The film remains a hilarious, inventive, and moving paean to the vaudevillian era.
The film is an oddly timeless comparison of stardom and totalitarianism, mass entertainer and mass murderer, director and dictator.
Even if Tangled is not one of Disney’s greatest achievements, it’s at least a heartfelt rendering of a classic fairy tale.
Paths of Glory may be first-rate humanity, but it's also second-rate art.
These films offer a blueprint to the evolution of Kurosawa as an artist and the continuity of his style, windswept landscapes and all.
Criterion's release of The Red Shoes is the stuff that fairy tales are made of.
The transition of his character into the Establishment in Easy Street identifies a critical component of his characterization of the Tramp.
This is the film that most definitively silences critics who claim that Chaplin’s movies aren’t cinematic.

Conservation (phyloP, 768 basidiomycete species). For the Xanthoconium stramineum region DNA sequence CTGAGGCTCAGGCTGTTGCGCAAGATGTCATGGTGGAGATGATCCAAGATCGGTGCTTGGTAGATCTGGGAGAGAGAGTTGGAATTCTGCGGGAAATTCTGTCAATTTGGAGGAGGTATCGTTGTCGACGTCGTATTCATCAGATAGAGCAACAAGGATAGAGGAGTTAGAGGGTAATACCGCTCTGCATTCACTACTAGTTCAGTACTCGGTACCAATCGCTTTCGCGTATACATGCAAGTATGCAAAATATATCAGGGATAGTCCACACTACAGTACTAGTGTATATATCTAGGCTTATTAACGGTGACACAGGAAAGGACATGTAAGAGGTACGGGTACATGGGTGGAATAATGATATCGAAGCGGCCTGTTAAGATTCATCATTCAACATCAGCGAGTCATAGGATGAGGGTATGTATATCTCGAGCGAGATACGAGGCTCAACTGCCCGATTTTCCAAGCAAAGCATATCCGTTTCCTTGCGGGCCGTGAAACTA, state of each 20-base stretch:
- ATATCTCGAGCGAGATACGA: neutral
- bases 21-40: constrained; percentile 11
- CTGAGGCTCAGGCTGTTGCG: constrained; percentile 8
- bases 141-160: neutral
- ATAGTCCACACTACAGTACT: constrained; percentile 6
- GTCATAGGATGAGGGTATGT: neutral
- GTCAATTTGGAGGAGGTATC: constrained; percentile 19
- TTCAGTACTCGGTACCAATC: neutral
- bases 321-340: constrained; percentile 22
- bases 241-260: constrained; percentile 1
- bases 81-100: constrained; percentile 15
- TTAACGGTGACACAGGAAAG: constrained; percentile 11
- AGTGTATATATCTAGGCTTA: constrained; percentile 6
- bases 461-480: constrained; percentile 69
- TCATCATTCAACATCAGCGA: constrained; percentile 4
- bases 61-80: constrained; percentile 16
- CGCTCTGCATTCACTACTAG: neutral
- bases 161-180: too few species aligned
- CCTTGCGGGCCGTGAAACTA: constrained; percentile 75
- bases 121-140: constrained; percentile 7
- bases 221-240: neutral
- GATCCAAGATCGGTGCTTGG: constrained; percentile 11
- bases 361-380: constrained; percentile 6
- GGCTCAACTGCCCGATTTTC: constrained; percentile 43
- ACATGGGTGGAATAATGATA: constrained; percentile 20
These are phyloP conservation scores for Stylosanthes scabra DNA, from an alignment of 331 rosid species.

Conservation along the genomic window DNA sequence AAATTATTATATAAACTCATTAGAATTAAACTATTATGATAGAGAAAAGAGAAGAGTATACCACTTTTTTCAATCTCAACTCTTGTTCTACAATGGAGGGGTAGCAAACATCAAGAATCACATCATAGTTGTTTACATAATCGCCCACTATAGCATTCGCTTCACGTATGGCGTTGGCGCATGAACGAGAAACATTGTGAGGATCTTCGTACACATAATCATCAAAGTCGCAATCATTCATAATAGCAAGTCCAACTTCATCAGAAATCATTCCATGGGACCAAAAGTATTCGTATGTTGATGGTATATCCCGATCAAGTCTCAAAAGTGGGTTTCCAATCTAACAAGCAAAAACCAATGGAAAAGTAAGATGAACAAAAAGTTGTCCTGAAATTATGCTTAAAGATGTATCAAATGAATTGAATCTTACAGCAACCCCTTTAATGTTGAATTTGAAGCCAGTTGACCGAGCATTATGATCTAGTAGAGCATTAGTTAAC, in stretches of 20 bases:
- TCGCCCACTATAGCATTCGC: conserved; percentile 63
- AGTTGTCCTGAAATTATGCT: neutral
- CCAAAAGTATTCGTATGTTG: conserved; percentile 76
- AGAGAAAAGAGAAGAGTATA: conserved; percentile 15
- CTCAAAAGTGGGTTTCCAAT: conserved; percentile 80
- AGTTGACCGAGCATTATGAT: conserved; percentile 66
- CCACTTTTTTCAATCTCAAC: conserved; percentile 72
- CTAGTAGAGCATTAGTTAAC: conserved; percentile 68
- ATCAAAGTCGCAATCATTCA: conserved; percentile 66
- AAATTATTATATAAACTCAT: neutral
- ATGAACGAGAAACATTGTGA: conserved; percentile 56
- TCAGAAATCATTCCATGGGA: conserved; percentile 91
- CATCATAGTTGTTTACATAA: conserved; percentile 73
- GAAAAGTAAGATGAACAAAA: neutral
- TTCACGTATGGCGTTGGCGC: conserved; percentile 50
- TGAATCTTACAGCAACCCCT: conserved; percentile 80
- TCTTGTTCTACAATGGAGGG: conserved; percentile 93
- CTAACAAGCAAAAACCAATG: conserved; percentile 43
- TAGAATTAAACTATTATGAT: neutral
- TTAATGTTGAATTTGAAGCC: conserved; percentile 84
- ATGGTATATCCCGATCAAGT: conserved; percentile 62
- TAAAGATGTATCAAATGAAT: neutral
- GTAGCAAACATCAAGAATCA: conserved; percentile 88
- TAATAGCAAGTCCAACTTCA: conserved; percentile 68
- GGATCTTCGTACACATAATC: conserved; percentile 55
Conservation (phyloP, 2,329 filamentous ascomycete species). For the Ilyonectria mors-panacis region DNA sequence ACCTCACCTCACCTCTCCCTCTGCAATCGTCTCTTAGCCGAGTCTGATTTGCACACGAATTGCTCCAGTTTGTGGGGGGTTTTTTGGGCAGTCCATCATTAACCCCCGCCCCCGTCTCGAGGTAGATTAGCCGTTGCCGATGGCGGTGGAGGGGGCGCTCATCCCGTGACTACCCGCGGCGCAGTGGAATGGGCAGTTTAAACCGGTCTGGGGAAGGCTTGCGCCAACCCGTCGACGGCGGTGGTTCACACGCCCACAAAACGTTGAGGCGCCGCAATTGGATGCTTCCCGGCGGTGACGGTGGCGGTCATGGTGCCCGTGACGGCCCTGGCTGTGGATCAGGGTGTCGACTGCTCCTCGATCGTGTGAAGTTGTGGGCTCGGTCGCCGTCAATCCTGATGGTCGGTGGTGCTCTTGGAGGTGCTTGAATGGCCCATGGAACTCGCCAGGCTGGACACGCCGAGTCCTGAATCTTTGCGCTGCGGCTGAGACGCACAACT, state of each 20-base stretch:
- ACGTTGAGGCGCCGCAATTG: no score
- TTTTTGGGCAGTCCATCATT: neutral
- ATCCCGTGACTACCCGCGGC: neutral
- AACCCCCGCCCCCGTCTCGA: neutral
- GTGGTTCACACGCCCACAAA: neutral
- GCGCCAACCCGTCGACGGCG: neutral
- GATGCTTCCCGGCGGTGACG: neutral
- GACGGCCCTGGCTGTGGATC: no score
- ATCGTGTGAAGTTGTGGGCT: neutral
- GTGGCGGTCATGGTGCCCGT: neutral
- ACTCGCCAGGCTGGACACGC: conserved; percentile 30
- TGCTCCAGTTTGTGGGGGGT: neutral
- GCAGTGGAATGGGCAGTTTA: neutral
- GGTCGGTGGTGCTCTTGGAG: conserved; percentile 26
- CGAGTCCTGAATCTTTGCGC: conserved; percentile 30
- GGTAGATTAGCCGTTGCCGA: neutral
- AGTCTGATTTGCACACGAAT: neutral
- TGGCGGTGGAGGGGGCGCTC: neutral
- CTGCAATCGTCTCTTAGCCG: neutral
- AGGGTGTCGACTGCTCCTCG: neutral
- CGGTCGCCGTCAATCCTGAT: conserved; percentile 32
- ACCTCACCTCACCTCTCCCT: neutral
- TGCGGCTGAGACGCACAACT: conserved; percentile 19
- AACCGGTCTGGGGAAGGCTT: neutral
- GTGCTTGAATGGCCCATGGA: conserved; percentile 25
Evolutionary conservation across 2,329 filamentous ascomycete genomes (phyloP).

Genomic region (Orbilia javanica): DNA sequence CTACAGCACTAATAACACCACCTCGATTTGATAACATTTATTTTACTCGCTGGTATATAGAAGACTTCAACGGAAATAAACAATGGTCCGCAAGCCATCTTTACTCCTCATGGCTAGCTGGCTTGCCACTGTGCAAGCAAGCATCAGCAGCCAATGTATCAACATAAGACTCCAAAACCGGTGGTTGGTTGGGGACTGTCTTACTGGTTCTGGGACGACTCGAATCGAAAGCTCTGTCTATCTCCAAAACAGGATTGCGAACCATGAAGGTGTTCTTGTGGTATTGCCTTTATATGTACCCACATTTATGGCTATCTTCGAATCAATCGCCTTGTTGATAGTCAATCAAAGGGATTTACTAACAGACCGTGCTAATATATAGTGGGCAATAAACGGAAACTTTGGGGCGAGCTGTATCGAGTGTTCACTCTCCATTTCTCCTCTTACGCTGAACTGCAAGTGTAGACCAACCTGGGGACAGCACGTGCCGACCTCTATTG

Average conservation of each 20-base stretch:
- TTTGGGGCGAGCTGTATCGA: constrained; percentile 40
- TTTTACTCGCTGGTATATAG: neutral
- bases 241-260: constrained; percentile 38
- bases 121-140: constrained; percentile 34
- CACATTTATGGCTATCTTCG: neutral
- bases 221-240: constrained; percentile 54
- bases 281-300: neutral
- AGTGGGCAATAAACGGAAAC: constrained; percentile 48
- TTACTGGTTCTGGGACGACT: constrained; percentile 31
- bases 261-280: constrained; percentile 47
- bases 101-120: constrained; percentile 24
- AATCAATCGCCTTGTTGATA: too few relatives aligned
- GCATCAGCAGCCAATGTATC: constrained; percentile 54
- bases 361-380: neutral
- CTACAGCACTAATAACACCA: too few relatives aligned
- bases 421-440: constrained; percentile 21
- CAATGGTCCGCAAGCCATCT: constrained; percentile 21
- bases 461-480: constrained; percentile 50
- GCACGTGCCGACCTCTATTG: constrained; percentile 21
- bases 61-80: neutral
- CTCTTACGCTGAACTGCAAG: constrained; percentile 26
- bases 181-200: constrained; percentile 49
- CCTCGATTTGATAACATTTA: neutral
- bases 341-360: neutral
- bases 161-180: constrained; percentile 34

The film feels bound to the page, with a lot of compelling ideas about immigration and latter-day urban decay that are never given much dramatic shape.
Ride with the Devil appeals more to the ears than the eyes and is more literate than cinematic.
It’s time to take Potemkin out of the lecture hall, out of the museum, and recognize it for the vital, alive piece of cinema it is.
Felix van Groeningen’s film embraces its fair share of schmaltz and nostalgia.
Not even the Dark Lord Sauron would want to put his name to this movie.